But I didn’t. I just decided I was finished after page 15. Chris Cleave is an award winning British author–a good writer whose work mostly borders poetry with effortless rhythm and word chess that the rest of us dream of one day mastering. Still…well…
Here’s the photo on the inside of the book jacket cover:
Stare at it for at least five seconds.
Now here is the first sentence of the book:
“Most days I wish I was a British pound coin instead of an African girl.”
I pursued it still. After all, I never want to be limited as a writer and told that the only characters I can write in first person are characters who look like me. But after 15 beautifully written pages, I realized I did not believe the narrator. Race shifting with first person narrative voice is surely possible; Gertrude Stein aced it with Melanctha, so I do not believe my opinion of the work would be different if I had no previous knowledge of the source. But who knows?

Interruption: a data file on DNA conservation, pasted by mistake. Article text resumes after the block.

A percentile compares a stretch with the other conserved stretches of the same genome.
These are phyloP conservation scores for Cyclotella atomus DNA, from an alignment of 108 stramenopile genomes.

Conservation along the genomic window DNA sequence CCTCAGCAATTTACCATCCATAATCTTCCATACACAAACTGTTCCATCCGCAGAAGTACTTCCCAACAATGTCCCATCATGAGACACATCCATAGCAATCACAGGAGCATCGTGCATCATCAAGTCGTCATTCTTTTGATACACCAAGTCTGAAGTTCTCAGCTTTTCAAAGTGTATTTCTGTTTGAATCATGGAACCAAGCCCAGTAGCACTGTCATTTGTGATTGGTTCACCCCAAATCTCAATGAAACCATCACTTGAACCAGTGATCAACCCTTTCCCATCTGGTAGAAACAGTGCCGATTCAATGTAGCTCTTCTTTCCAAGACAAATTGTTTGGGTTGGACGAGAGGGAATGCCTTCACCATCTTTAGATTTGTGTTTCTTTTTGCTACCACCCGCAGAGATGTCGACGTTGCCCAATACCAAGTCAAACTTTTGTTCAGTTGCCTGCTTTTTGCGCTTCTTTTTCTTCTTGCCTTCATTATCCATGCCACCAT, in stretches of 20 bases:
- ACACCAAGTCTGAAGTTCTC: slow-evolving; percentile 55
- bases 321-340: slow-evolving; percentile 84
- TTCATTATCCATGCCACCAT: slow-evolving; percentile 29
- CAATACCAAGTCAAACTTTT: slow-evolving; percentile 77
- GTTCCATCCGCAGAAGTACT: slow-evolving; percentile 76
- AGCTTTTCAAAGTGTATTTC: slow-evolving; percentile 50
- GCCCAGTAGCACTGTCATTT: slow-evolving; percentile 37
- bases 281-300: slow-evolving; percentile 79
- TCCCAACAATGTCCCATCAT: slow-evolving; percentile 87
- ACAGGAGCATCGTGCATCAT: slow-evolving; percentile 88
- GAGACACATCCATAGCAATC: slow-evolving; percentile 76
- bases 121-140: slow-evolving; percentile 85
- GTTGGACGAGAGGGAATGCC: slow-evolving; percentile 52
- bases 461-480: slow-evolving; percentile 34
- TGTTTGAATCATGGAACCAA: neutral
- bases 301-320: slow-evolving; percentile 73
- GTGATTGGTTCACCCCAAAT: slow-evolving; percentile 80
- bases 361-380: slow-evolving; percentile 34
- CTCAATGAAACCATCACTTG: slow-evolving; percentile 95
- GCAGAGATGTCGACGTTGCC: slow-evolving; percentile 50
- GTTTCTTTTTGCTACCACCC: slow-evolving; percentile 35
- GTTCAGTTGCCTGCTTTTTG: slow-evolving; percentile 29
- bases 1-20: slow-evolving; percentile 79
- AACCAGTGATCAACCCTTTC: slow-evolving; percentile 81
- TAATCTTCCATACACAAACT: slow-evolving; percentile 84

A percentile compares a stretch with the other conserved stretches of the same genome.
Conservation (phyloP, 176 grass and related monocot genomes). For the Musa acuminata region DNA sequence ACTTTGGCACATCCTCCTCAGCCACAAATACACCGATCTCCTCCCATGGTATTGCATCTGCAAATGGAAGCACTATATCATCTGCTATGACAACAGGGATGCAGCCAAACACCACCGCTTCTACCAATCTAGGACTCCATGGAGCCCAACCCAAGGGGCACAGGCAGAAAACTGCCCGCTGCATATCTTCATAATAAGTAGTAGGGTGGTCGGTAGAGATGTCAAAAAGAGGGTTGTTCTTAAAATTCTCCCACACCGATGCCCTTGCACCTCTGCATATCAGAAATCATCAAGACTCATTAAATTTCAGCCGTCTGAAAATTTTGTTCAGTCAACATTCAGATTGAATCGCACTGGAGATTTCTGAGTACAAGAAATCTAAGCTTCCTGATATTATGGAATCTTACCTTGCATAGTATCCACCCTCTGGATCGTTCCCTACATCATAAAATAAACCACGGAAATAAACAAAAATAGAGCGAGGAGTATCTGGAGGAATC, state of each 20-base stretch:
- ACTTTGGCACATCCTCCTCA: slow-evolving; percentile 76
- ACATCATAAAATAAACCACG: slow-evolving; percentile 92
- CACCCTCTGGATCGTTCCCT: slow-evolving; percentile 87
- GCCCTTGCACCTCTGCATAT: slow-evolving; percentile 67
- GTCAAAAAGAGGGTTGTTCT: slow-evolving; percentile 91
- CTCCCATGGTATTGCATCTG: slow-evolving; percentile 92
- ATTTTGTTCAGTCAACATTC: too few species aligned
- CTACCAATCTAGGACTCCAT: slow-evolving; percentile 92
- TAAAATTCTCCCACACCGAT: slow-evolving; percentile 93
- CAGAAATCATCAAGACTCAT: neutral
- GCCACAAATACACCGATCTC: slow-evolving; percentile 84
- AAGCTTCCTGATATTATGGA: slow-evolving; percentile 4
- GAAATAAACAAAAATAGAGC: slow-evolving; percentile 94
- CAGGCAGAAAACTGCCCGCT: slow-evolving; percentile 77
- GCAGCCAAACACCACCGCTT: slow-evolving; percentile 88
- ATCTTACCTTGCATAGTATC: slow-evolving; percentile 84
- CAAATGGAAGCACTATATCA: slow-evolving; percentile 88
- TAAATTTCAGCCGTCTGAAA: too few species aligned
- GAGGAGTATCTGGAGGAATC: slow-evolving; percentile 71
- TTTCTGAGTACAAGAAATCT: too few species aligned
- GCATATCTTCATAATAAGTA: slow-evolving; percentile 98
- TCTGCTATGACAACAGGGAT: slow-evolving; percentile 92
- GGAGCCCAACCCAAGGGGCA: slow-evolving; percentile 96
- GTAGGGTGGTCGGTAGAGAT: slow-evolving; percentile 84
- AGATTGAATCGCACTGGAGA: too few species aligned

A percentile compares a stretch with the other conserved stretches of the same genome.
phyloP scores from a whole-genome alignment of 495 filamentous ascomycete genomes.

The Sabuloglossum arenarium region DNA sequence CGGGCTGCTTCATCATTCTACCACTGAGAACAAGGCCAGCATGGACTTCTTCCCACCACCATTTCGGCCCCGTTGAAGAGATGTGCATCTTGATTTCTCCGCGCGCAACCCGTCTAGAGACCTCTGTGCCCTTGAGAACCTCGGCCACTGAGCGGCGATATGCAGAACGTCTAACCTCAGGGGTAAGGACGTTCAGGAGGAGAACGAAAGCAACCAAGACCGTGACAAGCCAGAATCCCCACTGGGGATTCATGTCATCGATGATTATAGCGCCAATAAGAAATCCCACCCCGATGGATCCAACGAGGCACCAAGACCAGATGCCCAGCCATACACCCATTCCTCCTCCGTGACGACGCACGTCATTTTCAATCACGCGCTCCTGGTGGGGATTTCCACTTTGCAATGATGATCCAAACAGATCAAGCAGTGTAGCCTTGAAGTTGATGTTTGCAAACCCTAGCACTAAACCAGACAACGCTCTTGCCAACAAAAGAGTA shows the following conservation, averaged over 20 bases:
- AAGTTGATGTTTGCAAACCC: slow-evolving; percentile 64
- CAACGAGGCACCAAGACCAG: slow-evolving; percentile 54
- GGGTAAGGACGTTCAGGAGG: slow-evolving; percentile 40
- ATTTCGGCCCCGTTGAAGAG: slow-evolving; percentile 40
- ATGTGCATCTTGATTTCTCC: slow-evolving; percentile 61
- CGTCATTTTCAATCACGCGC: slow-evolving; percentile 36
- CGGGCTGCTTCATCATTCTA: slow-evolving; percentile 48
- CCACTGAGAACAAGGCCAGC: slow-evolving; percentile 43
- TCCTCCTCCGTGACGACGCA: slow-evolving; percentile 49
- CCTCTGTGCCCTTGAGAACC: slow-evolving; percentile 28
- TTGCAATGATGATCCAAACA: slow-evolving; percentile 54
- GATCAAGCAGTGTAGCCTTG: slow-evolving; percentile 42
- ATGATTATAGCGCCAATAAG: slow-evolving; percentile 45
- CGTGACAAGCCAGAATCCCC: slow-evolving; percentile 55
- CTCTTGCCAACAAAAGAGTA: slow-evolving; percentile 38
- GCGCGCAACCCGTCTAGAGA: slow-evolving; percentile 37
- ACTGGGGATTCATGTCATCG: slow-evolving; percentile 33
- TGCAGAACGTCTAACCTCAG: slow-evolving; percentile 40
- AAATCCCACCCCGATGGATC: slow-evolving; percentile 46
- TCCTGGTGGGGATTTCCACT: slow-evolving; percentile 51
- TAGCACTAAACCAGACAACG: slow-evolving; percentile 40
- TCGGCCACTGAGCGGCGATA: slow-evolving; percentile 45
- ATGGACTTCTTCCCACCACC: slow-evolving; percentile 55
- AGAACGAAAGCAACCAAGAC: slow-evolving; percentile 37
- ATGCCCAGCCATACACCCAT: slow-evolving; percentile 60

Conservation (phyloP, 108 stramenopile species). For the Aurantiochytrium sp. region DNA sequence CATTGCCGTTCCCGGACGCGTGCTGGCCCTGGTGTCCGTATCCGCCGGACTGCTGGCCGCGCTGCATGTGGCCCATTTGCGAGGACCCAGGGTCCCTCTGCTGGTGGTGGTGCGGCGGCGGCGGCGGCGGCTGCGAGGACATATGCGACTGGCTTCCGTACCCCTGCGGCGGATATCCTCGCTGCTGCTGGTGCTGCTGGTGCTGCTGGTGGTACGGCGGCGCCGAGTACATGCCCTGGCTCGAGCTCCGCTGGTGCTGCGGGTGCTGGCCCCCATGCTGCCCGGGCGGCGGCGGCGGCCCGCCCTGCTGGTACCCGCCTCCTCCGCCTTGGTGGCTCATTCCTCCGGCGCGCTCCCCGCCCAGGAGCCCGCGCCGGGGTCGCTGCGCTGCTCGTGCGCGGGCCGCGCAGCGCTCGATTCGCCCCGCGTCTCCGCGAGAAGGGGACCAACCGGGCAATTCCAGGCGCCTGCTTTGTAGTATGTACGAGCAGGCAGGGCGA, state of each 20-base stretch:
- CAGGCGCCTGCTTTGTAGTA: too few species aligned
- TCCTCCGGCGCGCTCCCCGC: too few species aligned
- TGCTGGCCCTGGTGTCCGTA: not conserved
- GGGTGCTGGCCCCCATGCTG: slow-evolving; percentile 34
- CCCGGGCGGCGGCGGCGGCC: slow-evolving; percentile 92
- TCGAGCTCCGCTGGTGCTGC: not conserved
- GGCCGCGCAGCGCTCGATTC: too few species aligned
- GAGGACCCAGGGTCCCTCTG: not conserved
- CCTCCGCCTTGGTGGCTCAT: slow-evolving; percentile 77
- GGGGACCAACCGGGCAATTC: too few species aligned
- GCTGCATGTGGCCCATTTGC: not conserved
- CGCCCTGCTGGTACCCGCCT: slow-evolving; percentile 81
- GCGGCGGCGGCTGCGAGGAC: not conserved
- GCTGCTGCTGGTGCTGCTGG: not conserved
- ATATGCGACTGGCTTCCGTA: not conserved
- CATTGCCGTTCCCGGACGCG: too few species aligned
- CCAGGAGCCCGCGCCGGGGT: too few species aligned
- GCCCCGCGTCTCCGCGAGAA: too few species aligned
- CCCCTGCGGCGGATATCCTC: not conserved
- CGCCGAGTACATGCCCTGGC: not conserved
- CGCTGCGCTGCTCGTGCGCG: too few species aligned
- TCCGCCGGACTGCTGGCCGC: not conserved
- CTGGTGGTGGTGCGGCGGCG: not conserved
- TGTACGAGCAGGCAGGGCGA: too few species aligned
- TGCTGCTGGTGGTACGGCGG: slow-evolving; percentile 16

“This was always my trouble when I was learning to speak your language,” the narrator says. “Every word can defend itself. Just when you go to grab it, it can split into two separate meanings so the understanding closes on empty air. I admire you people. You are like sorcerors and you have made your language as safe as your money.”
Ummm, no sir. This girl is Nigerian Igbo. There are 20 Igbo dialects alone and only 8 adjectives. Eight. I find it hard to believe that she would be this impressed by the words of the English language with multiple meanings and intentions, so much that she would praise how well “you” safeguard money.